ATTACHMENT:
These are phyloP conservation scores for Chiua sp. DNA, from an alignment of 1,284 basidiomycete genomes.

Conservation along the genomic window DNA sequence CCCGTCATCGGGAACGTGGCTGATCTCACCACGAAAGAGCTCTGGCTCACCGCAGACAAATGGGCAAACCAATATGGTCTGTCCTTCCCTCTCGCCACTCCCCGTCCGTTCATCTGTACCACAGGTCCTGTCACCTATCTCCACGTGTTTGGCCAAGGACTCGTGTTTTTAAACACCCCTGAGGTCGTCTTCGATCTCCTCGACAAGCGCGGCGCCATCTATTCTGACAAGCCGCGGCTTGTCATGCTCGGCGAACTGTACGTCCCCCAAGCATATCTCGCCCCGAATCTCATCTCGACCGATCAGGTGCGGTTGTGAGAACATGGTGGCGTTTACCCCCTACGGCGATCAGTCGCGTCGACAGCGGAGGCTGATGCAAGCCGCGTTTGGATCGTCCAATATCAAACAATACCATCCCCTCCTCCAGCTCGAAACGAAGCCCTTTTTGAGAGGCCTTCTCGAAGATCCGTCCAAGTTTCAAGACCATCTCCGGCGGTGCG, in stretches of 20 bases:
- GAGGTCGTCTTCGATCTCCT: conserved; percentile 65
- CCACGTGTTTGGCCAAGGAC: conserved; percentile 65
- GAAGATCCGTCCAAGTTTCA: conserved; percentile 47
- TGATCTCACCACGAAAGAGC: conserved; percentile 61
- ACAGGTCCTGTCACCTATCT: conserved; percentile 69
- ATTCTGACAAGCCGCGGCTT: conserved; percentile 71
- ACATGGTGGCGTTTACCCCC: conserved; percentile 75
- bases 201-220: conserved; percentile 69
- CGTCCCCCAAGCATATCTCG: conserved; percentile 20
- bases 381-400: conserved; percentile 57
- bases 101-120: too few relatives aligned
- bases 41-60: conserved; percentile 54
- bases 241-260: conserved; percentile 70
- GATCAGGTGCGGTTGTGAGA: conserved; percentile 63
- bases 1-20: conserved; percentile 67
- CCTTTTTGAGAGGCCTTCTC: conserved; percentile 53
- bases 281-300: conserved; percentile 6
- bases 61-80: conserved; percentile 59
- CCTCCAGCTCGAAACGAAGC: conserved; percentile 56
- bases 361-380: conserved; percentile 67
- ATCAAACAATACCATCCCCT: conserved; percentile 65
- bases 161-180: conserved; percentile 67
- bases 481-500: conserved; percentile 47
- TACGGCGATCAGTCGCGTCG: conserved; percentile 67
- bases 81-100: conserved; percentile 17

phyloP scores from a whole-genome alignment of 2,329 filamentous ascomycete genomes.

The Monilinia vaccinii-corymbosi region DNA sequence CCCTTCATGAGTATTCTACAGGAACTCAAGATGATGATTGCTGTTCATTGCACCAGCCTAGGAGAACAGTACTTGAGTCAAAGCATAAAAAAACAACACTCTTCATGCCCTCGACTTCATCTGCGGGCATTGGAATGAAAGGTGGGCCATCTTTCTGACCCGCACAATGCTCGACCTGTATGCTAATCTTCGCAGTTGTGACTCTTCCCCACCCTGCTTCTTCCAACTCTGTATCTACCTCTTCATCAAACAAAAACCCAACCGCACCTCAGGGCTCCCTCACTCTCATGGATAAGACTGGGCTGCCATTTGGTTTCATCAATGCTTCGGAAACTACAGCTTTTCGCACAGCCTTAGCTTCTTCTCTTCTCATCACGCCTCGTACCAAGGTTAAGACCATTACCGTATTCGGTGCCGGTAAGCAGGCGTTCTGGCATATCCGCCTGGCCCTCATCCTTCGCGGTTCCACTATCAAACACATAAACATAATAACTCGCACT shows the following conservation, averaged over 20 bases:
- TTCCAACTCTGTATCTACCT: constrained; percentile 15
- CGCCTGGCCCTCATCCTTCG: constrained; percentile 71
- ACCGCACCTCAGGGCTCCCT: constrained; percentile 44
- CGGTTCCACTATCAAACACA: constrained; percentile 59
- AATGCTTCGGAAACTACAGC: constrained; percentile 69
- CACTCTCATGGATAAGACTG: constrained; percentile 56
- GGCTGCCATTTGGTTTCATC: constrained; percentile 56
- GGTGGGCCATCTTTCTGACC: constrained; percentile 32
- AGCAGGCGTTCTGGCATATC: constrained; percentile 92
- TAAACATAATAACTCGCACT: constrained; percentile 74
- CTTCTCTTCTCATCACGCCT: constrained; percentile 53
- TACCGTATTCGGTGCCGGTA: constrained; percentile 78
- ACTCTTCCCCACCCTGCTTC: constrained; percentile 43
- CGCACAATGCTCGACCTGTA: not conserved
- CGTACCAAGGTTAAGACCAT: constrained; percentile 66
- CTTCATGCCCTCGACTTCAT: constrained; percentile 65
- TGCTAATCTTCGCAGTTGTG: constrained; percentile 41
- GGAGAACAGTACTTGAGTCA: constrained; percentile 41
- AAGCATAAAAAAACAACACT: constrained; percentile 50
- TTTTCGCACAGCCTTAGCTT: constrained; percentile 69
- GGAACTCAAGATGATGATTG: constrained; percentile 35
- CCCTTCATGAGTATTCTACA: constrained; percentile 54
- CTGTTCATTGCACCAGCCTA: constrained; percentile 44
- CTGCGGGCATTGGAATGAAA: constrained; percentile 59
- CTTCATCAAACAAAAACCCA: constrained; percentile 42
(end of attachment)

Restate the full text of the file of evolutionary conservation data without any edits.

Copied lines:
These are phyloP conservation scores for Chiua sp. DNA, from an alignment of 1,284 basidiomycete genomes.

Conservation along the genomic window DNA sequence CCCGTCATCGGGAACGTGGCTGATCTCACCACGAAAGAGCTCTGGCTCACCGCAGACAAATGGGCAAACCAATATGGTCTGTCCTTCCCTCTCGCCACTCCCCGTCCGTTCATCTGTACCACAGGTCCTGTCACCTATCTCCACGTGTTTGGCCAAGGACTCGTGTTTTTAAACACCCCTGAGGTCGTCTTCGATCTCCTCGACAAGCGCGGCGCCATCTATTCTGACAAGCCGCGGCTTGTCATGCTCGGCGAACTGTACGTCCCCCAAGCATATCTCGCCCCGAATCTCATCTCGACCGATCAGGTGCGGTTGTGAGAACATGGTGGCGTTTACCCCCTACGGCGATCAGTCGCGTCGACAGCGGAGGCTGATGCAAGCCGCGTTTGGATCGTCCAATATCAAACAATACCATCCCCTCCTCCAGCTCGAAACGAAGCCCTTTTTGAGAGGCCTTCTCGAAGATCCGTCCAAGTTTCAAGACCATCTCCGGCGGTGCG, in stretches of 20 bases:
- GAGGTCGTCTTCGATCTCCT: conserved; percentile 65
- CCACGTGTTTGGCCAAGGAC: conserved; percentile 65
- GAAGATCCGTCCAAGTTTCA: conserved; percentile 47
- TGATCTCACCACGAAAGAGC: conserved; percentile 61
- ACAGGTCCTGTCACCTATCT: conserved; percentile 69
- ATTCTGACAAGCCGCGGCTT: conserved; percentile 71
- ACATGGTGGCGTTTACCCCC: conserved; percentile 75
- bases 201-220: conserved; percentile 69
- CGTCCCCCAAGCATATCTCG: conserved; percentile 20
- bases 381-400: conserved; percentile 57
- bases 101-120: too few relatives aligned
- bases 41-60: conserved; percentile 54
- bases 241-260: conserved; percentile 70
- GATCAGGTGCGGTTGTGAGA: conserved; percentile 63
- bases 1-20: conserved; percentile 67
- CCTTTTTGAGAGGCCTTCTC: conserved; percentile 53
- bases 281-300: conserved; percentile 6
- bases 61-80: conserved; percentile 59
- CCTCCAGCTCGAAACGAAGC: conserved; percentile 56
- bases 361-380: conserved; percentile 67
- ATCAAACAATACCATCCCCT: conserved; percentile 65
- bases 161-180: conserved; percentile 67
- bases 481-500: conserved; percentile 47
- TACGGCGATCAGTCGCGTCG: conserved; percentile 67
- bases 81-100: conserved; percentile 17

phyloP scores from a whole-genome alignment of 2,329 filamentous ascomycete genomes.

The Monilinia vaccinii-corymbosi region DNA sequence CCCTTCATGAGTATTCTACAGGAACTCAAGATGATGATTGCTGTTCATTGCACCAGCCTAGGAGAACAGTACTTGAGTCAAAGCATAAAAAAACAACACTCTTCATGCCCTCGACTTCATCTGCGGGCATTGGAATGAAAGGTGGGCCATCTTTCTGACCCGCACAATGCTCGACCTGTATGCTAATCTTCGCAGTTGTGACTCTTCCCCACCCTGCTTCTTCCAACTCTGTATCTACCTCTTCATCAAACAAAAACCCAACCGCACCTCAGGGCTCCCTCACTCTCATGGATAAGACTGGGCTGCCATTTGGTTTCATCAATGCTTCGGAAACTACAGCTTTTCGCACAGCCTTAGCTTCTTCTCTTCTCATCACGCCTCGTACCAAGGTTAAGACCATTACCGTATTCGGTGCCGGTAAGCAGGCGTTCTGGCATATCCGCCTGGCCCTCATCCTTCGCGGTTCCACTATCAAACACATAAACATAATAACTCGCACT shows the following conservation, averaged over 20 bases:
- TTCCAACTCTGTATCTACCT: constrained; percentile 15
- CGCCTGGCCCTCATCCTTCG: constrained; percentile 71
- ACCGCACCTCAGGGCTCCCT: constrained; percentile 44
- CGGTTCCACTATCAAACACA: constrained; percentile 59
- AATGCTTCGGAAACTACAGC: constrained; percentile 69
- CACTCTCATGGATAAGACTG: constrained; percentile 56
- GGCTGCCATTTGGTTTCATC: constrained; percentile 56
- GGTGGGCCATCTTTCTGACC: constrained; percentile 32
- AGCAGGCGTTCTGGCATATC: constrained; percentile 92
- TAAACATAATAACTCGCACT: constrained; percentile 74
- CTTCTCTTCTCATCACGCCT: constrained; percentile 53
- TACCGTATTCGGTGCCGGTA: constrained; percentile 78
- ACTCTTCCCCACCCTGCTTC: constrained; percentile 43
- CGCACAATGCTCGACCTGTA: not conserved
- CGTACCAAGGTTAAGACCAT: constrained; percentile 66
- CTTCATGCCCTCGACTTCAT: constrained; percentile 65
- TGCTAATCTTCGCAGTTGTG: constrained; percentile 41
- GGAGAACAGTACTTGAGTCA: constrained; percentile 41
- AAGCATAAAAAAACAACACT: constrained; percentile 50
- TTTTCGCACAGCCTTAGCTT: constrained; percentile 69
- GGAACTCAAGATGATGATTG: constrained; percentile 35
- CCCTTCATGAGTATTCTACA: constrained; percentile 54
- CTGTTCATTGCACCAGCCTA: constrained; percentile 44
- CTGCGGGCATTGGAATGAAA: constrained; percentile 59
- CTTCATCAAACAAAAACCCA: constrained; percentile 42